A uniform formation of lattice defects by electron beam irradiation is essential for uniform production of the N-V center throughout the crystals. Under the condition of irradiation with less than 5×1016 electrons/cm2 at 2 MeV, the lattice defect concentration will be decreased in some of the crystals. Further, above 4 MeV, there is a possibility that the inclusions will be irradiated. With an irradiation dose which exceeds 2×1018 electrons/cm2, the defect concentration will be too high, which causes the problem that the GRl center cannot be removed or that the H2 center begins to form. In this case, there will be a high degree of absorption in the visible region due to other than the N-V center and Ib type nitrogen.

More than 25 hours of annealing satisfactorily eliminates the GRl center produced by electron beam irradiation and ensures a satisfactory combination between the Ib type nitrogen and lattice defects. With less than 25 hours of annealing, however, said effects cannot be attained to the fullest extent. Further, with a vacuum exceeding 10-2 Torr, graphitization of the diamond surface will occur. If the annealing temperature is less than 800° C., the GRl center cannot be fully removed, while if it exceeds 1100° C., the N-V center begins to be destroyed and the purple is lightened.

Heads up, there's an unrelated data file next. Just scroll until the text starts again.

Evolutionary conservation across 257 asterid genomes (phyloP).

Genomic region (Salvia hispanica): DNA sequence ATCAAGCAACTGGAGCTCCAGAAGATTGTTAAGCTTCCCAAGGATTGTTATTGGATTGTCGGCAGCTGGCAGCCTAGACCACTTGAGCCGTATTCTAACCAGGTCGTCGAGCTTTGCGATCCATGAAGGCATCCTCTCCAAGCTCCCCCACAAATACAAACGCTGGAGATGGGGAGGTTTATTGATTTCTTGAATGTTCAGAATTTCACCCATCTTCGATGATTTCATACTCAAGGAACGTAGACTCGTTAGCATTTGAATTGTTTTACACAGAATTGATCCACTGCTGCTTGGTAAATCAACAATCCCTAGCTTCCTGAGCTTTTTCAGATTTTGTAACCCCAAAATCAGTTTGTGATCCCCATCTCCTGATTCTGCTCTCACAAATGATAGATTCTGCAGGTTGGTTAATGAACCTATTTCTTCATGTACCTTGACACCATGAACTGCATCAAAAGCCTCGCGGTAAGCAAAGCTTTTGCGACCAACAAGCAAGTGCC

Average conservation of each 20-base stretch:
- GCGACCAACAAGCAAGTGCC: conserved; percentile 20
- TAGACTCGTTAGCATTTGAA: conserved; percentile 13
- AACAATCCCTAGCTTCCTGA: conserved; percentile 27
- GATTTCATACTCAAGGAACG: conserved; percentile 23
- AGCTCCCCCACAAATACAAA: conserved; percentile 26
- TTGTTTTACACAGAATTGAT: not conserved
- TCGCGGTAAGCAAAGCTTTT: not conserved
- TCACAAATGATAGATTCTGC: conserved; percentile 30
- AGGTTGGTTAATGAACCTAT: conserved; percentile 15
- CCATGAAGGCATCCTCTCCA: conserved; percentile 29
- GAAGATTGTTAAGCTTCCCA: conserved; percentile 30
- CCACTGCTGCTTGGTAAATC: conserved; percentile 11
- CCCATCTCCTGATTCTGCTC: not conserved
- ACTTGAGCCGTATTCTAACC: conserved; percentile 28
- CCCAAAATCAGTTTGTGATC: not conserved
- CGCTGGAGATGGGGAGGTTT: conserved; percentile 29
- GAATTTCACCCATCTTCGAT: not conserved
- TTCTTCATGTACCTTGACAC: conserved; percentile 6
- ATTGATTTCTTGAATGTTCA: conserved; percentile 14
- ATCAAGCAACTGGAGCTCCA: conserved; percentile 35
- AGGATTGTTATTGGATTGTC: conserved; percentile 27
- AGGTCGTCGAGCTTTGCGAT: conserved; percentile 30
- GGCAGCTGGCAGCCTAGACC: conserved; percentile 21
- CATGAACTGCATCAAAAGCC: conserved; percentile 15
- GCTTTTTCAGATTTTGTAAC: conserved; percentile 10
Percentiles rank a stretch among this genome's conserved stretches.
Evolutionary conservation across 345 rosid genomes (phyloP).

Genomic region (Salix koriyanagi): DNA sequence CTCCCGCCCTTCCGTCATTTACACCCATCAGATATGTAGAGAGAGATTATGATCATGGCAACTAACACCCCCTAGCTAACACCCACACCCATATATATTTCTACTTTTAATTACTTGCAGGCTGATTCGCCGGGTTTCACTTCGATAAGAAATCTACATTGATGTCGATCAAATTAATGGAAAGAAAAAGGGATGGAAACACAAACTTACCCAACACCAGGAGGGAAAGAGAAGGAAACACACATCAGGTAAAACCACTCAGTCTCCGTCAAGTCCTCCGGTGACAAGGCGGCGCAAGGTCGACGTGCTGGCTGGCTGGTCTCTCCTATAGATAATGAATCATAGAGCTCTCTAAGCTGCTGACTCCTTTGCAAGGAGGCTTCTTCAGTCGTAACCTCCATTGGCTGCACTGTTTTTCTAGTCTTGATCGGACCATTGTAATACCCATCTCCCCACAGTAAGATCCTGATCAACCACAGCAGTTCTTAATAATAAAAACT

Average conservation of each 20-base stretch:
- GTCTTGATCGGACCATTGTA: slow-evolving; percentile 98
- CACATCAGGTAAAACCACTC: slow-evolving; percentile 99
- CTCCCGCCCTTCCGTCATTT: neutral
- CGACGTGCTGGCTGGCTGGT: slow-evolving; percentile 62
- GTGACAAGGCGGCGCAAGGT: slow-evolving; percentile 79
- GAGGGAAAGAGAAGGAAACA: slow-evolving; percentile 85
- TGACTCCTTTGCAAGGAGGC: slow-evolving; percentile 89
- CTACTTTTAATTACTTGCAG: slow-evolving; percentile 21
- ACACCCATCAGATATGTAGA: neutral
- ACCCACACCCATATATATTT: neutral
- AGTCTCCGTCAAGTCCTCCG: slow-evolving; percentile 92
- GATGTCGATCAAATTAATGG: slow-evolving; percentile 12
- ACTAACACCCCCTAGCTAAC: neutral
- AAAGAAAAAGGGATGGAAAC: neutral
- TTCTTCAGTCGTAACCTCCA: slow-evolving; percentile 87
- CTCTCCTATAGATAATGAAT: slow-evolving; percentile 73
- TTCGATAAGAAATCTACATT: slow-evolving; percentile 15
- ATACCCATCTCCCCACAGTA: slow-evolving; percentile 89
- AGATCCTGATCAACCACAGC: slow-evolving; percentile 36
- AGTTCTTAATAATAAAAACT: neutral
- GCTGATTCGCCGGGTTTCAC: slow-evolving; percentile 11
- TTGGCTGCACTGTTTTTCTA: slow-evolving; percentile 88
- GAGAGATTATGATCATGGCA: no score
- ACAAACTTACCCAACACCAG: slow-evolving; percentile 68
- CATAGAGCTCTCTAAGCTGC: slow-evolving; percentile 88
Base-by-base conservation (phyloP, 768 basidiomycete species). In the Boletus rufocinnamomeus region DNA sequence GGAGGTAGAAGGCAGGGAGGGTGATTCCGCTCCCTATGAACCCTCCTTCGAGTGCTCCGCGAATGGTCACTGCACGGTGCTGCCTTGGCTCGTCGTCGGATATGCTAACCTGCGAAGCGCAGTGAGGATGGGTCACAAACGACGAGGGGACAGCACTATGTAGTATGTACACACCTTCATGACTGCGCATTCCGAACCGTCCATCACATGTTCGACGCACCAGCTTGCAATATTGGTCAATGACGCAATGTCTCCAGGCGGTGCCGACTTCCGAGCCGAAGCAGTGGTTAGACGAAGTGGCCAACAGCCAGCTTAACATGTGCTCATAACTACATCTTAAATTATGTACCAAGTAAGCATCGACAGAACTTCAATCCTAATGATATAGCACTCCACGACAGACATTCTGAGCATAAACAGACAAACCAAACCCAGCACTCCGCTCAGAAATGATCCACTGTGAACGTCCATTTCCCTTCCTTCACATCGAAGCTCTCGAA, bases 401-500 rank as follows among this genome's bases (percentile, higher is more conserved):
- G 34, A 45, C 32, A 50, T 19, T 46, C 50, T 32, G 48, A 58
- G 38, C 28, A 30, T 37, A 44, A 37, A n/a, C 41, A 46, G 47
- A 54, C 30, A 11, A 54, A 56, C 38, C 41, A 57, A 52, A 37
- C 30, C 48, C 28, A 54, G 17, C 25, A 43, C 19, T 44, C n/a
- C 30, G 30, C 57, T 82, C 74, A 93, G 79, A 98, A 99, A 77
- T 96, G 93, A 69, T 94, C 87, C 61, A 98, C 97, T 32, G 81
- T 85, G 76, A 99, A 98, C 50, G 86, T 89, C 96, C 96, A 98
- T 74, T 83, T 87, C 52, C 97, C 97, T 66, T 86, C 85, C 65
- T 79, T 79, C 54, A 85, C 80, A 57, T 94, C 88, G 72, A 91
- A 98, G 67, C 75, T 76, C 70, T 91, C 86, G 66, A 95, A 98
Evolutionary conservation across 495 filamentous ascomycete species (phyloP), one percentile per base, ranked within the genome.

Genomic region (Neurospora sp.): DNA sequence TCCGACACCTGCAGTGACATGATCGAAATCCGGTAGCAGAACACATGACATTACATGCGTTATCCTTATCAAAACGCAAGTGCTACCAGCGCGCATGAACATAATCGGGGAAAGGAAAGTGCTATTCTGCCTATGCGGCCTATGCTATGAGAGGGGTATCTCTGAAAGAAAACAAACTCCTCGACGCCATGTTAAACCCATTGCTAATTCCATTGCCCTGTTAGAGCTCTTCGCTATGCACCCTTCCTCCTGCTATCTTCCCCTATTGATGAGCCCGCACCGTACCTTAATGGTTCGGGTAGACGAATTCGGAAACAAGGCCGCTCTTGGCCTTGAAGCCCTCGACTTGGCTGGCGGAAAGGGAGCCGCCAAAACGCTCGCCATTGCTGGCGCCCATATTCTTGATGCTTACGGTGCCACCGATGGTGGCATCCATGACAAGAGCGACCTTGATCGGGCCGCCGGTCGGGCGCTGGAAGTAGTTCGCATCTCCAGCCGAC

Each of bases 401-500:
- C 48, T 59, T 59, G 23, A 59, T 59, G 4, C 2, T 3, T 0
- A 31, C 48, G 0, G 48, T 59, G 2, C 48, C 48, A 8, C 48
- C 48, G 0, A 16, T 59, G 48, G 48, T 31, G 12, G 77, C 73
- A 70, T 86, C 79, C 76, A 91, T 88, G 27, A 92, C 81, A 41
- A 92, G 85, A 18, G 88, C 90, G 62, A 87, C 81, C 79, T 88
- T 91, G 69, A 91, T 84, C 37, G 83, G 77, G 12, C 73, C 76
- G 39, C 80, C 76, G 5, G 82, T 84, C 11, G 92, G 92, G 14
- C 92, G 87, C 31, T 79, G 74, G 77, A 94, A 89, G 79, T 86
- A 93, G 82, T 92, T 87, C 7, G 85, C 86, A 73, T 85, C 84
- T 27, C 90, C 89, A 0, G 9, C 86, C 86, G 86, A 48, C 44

According to the invention, a purple diamond which induces a transparent sensation in the mind of the beholder and which has a brilliant color can be obtained. Furthermore, according to the present method of producing a purple diamond is obtained by using an artificial synthetic diamond. Hence, it is easy to procure the necessary rough stone and hence purple diamonds can be mass-produced.

Example 1

Seven Ib type artificial synthetic diamonds having a nitrogen content of 4×1017 to 4×1019 atoms/cm3, were synthesized by the temperature gradient method and subjected to an electron beam irradiation using 1×1016 to 2×1019 electrons/cm2 at 3 MeV. Subsequently, the so treated diamonds were subjected to 30 hours of annealing in a vacuum of 10-3 Torr at 900° C.

The diamonds so obtained were tested for the absorption coefficient of the N-V center, Ib type nitrogen, GRl and H2 centers by using an ultraviolet visible spectroscope.

Further, said samples were brilliant-cut into pieces having 0.5-0.6 carat each. These pieces were evaluated as to their ornamental use by one hundred randomly selected women aged 18-65 who were requested to observe the pieces and information on the following subjects was gathered through this questionnaire. The result is shown in Table 3.

The following questions were asked in the questionnaire.

(1) Does it induce a transparent sensation in the mind?

(2) Is the color brilliant?

(3) Does it have an ornamental value?